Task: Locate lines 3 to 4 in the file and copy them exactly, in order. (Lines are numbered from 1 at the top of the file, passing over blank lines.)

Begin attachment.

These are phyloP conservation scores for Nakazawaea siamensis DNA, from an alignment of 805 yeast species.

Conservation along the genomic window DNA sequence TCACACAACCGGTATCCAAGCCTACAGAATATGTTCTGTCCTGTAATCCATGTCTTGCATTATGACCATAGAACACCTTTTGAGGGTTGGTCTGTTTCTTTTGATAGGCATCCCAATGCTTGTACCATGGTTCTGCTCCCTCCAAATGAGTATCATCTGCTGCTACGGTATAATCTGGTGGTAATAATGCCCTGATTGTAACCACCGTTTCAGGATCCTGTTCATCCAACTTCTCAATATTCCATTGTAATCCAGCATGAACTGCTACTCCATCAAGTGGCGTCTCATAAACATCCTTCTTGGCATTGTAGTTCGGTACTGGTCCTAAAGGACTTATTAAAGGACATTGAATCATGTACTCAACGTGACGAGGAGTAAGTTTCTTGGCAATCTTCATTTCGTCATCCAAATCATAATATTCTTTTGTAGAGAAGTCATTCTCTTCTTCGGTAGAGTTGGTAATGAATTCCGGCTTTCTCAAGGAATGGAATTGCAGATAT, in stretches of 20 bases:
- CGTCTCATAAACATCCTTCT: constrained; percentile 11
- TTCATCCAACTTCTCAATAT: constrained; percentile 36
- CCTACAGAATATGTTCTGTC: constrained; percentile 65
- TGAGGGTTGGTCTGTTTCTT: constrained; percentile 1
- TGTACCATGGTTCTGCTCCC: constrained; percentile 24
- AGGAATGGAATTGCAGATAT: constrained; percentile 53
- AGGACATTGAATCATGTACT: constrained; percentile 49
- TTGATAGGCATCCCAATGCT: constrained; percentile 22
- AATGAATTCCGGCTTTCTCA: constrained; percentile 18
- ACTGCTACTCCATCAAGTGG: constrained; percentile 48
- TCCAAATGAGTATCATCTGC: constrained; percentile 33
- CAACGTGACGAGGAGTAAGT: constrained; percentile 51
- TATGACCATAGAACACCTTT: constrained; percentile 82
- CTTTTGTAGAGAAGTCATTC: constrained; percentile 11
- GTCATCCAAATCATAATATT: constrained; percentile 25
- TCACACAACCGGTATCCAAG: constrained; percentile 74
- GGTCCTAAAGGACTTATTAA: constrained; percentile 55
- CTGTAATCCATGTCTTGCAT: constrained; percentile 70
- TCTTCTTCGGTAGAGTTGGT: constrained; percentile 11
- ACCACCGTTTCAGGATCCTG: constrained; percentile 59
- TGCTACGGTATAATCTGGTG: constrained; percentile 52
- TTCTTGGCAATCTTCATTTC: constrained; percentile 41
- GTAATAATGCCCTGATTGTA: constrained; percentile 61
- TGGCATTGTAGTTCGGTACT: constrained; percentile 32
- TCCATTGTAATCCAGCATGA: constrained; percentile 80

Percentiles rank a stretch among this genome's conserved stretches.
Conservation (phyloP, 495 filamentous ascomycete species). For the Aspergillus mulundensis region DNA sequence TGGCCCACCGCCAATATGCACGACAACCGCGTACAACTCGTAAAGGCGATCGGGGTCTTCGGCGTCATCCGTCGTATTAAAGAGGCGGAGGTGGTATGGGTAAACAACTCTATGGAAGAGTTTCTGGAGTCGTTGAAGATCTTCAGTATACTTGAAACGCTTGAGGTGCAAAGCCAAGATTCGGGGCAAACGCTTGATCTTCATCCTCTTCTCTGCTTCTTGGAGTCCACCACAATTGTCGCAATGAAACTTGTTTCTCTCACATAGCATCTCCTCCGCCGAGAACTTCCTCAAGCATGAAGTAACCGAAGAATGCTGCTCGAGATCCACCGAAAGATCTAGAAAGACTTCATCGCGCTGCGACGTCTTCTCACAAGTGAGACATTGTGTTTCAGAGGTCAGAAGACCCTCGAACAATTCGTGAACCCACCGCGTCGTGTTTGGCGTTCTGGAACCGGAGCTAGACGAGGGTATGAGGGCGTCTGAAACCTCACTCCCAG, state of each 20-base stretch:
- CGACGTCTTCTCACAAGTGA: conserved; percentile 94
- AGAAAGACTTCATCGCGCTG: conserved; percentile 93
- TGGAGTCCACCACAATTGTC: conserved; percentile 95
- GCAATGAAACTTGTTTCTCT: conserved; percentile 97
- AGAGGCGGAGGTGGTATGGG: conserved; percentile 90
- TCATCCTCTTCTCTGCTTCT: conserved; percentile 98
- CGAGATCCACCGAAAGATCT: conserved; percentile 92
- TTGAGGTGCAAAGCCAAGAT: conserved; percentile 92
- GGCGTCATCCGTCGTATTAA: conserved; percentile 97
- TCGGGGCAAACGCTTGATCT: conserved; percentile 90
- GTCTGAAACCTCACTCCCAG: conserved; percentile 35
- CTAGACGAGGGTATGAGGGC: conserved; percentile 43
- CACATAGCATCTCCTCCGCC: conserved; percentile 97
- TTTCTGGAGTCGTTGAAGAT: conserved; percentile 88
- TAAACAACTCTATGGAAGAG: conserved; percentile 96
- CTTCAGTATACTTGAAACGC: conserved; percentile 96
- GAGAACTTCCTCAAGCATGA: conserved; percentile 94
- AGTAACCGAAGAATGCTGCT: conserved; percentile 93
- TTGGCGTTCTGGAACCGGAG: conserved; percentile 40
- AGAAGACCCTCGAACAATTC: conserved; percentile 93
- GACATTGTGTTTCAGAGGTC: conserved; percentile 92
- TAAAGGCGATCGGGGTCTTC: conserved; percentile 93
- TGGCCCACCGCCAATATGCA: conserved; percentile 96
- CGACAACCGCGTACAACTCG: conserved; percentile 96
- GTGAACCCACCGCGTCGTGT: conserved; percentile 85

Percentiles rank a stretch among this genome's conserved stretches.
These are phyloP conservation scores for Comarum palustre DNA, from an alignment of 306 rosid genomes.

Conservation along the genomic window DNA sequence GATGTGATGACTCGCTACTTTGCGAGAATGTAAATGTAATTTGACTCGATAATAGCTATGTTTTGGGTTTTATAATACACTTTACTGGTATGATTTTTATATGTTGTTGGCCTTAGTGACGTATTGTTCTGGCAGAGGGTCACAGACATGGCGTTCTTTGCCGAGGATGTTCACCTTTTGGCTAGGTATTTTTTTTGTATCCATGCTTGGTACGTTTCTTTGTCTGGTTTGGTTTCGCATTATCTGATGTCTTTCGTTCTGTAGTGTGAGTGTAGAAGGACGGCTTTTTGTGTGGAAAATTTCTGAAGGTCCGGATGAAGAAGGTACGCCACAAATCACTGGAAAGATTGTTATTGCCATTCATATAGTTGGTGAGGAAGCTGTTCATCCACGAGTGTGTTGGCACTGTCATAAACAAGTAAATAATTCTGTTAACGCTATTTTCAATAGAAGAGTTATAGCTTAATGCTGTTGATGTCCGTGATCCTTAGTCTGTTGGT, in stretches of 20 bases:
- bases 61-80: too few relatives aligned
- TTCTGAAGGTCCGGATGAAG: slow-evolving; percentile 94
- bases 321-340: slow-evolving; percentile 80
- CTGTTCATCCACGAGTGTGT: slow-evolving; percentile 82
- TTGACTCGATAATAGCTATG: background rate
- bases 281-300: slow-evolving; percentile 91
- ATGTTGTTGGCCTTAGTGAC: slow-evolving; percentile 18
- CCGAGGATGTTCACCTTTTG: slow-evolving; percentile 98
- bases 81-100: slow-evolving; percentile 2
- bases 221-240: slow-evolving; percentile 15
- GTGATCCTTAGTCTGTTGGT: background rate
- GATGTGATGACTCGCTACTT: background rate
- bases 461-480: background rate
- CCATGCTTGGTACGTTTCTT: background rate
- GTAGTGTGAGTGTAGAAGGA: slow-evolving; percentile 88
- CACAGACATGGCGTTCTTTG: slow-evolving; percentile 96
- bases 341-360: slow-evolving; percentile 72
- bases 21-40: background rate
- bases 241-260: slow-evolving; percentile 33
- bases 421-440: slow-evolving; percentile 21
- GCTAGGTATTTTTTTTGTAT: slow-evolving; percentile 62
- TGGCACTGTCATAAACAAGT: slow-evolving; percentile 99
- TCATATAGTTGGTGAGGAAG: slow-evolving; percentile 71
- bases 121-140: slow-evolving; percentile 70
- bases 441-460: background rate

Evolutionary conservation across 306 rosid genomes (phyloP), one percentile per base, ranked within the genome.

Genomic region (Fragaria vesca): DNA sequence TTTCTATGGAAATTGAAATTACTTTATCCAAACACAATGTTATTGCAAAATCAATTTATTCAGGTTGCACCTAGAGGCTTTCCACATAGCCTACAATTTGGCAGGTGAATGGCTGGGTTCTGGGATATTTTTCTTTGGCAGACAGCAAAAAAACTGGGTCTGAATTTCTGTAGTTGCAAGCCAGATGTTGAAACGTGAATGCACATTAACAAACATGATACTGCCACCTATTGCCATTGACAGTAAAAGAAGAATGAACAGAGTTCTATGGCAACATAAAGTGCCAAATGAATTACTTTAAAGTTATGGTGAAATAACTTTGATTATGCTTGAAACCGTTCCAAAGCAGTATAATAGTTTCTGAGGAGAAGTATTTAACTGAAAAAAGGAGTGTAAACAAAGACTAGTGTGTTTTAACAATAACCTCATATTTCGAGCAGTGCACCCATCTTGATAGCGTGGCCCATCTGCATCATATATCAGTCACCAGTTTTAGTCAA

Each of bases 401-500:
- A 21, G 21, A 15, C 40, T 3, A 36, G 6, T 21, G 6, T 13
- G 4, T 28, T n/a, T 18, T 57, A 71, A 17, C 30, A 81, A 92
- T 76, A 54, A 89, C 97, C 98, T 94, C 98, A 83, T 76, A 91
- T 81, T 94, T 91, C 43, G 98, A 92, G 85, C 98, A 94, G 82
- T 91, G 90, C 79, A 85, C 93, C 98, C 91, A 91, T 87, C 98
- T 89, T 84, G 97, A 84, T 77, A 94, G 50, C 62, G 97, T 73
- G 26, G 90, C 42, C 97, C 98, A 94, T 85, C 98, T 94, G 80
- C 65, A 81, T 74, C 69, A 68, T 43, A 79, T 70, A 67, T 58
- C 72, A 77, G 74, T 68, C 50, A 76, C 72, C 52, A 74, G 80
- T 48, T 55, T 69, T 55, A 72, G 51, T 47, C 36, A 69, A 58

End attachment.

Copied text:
- CGTCTCATAAACATCCTTCT: constrained; percentile 11
- TTCATCCAACTTCTCAATAT: constrained; percentile 36